Man under stress because of too much problems. Abstract image with a wooden puppet

    A high-fat diet limits the brain’s ability to regulate food intake

    10 July 2017

    Eating too much fat can cause the region of the brain that regulates food intake to malfunction, according to new research published in the journal Cell Metabolism.

    Consuming too much fat is known to cause immune cells called microglia (which make up between ten and fifteen per cent of the brain) to expand in number and to trigger local inflammation within the mediobasal hypothalamus, which contains key groups of neurons that regulate food intake and energy expenditure.

    During the study, mice were fed a diet rich in fat for four weeks. To establish that the multiplying microglia caused overeating and obesity, the researchers depleted the number of microglia in the brains of mice on the fatty diet by giving them an experimental drug called PLX5622.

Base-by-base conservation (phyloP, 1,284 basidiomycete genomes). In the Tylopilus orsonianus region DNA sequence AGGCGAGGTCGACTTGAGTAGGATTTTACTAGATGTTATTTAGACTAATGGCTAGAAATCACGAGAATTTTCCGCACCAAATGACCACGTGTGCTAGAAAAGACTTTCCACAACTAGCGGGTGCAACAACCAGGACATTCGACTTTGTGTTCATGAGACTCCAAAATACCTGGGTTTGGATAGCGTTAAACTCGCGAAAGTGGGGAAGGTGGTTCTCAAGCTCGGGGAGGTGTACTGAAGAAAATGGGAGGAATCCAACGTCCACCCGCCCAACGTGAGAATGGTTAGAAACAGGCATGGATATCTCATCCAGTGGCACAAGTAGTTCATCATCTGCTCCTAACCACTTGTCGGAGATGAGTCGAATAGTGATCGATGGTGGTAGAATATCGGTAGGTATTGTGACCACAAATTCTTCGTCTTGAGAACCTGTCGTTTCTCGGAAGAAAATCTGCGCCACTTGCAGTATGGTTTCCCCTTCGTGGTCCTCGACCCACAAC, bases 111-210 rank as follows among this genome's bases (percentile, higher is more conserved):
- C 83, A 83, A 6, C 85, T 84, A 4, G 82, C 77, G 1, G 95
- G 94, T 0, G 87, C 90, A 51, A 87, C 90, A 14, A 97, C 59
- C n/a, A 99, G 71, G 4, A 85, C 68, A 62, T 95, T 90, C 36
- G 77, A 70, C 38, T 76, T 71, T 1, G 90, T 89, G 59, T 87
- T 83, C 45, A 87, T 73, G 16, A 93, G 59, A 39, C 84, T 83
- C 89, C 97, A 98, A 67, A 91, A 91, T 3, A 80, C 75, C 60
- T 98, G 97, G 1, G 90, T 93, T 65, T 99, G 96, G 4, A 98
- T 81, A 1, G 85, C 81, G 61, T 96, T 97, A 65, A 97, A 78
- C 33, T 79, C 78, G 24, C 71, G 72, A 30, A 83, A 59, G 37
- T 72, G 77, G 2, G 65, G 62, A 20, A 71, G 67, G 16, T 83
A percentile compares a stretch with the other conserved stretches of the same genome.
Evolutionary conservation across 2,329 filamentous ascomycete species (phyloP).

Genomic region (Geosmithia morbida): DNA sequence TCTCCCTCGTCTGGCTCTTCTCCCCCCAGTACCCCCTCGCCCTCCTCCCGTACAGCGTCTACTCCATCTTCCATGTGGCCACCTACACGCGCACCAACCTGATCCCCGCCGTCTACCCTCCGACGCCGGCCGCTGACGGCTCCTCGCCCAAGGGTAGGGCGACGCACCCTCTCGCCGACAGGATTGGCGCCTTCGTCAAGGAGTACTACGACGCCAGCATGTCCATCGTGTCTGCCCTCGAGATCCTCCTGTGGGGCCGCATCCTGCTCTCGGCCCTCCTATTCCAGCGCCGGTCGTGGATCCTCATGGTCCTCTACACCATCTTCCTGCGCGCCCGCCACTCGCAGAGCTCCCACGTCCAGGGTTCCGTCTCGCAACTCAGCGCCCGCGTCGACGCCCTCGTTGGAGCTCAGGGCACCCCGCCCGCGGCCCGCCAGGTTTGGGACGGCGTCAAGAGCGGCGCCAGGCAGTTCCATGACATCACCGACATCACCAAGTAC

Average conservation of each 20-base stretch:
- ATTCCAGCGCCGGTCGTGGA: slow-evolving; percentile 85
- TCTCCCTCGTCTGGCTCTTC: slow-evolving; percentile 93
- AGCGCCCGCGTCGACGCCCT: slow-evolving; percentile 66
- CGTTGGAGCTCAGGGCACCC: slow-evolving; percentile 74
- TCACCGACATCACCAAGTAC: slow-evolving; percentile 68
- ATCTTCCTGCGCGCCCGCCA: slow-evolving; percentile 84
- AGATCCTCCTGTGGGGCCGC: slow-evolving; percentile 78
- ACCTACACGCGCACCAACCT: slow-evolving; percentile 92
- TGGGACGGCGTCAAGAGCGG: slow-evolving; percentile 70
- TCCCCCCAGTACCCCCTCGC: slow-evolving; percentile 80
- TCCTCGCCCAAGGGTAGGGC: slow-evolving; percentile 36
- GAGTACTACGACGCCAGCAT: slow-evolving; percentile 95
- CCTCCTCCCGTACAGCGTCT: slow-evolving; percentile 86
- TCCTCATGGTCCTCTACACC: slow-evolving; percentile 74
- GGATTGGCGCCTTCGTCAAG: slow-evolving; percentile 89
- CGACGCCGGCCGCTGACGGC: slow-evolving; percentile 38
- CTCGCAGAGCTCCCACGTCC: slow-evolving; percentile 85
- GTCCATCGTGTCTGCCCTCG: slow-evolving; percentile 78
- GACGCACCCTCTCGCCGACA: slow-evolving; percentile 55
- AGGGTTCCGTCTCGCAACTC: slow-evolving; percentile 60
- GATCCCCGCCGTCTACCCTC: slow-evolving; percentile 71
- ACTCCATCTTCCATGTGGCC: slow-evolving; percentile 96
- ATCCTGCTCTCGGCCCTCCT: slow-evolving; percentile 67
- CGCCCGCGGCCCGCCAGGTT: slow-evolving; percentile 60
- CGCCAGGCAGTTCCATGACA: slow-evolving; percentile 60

They found that mice treated with the drug ate 15 per cent less and gained 20 per cent less weight than untreated mice on the same diet.

    They also genetically engineered mice to prevent microglia from activating inflammatory responses, and found that these mice ate 15 per cent less and gained 40 per cent less weight on a high fat diet, suggesting that the inflammatory capacity of microglia itself is responsible for overeating and weight gain.

    Joshua Thaler, the study’s co-senior author, said: ‘From these experiments we can confidently say that the inflammatory activation of microglia is not only necessary for high-fat diets to induce obesity, but also sufficient on its own to drive the hypothalamus to alter its regulation of energy balance, leading to excess weight gain.’